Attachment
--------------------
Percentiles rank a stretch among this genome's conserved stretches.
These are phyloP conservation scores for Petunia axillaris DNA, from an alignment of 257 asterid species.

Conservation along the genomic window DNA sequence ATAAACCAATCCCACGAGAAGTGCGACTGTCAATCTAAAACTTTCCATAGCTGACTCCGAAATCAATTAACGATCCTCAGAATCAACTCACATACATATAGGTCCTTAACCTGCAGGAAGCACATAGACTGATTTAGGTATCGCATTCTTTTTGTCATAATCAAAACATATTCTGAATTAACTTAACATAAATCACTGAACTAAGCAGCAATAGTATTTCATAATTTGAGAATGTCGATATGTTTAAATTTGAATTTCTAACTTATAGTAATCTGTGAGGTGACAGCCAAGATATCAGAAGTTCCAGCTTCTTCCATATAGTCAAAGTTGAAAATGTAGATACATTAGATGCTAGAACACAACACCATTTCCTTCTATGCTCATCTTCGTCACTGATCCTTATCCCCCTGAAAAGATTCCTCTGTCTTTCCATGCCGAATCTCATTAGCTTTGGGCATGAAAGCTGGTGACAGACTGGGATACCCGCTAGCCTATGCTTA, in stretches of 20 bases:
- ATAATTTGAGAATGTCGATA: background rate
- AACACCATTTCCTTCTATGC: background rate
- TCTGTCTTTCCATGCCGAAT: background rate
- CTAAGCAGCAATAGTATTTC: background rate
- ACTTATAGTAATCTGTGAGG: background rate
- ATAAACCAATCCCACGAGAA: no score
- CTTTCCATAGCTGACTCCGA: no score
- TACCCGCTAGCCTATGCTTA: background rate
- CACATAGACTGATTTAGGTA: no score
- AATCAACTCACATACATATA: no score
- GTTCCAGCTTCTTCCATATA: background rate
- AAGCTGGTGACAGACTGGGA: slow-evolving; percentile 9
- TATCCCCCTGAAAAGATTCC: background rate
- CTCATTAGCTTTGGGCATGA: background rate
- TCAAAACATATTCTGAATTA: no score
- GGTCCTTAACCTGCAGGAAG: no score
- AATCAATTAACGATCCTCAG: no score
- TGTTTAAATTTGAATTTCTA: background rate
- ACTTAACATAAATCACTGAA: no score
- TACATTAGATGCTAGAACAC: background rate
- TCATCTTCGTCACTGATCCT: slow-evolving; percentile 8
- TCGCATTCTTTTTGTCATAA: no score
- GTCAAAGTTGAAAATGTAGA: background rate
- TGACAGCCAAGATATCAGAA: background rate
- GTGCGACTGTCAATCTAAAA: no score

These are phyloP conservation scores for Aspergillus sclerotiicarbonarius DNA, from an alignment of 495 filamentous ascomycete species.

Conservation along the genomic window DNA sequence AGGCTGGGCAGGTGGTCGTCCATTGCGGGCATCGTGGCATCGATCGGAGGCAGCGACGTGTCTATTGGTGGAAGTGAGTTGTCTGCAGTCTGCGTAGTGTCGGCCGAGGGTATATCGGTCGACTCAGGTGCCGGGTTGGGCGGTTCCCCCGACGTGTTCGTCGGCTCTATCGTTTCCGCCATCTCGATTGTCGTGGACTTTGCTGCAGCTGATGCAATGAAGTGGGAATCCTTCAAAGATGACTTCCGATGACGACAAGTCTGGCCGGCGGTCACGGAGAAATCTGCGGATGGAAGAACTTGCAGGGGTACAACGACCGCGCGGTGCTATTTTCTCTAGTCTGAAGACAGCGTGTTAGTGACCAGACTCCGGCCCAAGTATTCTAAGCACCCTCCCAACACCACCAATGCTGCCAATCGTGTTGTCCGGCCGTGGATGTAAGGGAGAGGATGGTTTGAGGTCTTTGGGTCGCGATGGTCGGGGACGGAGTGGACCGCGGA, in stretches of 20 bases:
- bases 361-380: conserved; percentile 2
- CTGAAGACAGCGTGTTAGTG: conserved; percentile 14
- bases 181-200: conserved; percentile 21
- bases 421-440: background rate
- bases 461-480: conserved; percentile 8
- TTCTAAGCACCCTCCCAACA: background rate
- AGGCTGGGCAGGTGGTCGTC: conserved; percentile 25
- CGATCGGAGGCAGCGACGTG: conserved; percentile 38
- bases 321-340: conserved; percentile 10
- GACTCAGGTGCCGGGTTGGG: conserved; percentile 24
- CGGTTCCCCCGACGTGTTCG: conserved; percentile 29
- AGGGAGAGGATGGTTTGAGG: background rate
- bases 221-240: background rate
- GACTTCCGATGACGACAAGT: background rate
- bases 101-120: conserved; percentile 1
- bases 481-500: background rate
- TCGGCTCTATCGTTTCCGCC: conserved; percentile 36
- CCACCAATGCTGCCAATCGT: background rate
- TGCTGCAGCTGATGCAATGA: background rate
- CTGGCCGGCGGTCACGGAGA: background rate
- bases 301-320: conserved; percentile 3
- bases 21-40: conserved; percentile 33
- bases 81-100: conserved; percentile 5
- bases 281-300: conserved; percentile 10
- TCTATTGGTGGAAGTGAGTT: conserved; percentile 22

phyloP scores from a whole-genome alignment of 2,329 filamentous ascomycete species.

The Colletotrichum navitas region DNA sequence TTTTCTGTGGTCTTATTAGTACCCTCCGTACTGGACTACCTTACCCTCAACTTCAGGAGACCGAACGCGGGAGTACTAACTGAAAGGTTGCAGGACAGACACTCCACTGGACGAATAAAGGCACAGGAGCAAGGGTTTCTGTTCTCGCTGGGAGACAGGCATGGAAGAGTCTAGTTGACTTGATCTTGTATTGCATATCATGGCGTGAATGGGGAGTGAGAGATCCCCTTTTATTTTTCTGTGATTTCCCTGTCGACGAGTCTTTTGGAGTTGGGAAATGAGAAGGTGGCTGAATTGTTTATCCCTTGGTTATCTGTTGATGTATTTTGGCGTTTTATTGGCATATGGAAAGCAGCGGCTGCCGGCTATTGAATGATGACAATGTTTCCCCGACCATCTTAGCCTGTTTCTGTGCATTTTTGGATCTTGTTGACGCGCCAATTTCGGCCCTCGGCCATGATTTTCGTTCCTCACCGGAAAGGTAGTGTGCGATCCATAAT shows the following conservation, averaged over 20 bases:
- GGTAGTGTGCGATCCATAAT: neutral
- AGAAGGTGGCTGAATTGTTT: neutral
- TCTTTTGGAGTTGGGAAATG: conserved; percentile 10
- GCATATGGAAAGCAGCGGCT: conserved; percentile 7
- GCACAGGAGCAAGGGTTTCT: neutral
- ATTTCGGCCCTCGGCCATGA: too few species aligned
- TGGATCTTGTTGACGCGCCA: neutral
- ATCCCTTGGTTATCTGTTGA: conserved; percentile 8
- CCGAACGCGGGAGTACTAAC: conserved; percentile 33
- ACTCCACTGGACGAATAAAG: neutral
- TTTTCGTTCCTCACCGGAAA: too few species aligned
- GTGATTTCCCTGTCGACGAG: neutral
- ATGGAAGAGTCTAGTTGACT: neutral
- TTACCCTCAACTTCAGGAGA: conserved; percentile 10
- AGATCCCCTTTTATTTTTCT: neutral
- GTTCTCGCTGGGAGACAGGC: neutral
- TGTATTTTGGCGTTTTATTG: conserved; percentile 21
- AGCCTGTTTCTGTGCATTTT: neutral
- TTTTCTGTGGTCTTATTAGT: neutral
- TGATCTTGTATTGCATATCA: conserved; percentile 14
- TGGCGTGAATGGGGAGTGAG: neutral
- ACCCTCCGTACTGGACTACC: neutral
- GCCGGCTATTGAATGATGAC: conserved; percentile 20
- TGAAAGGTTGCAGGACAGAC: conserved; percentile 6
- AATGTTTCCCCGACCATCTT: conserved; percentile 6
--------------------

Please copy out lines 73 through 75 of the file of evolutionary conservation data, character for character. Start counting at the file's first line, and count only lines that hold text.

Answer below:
- GTTCTCGCTGGGAGACAGGC: neutral
- TGTATTTTGGCGTTTTATTG: conserved; percentile 21
- AGCCTGTTTCTGTGCATTTT: neutral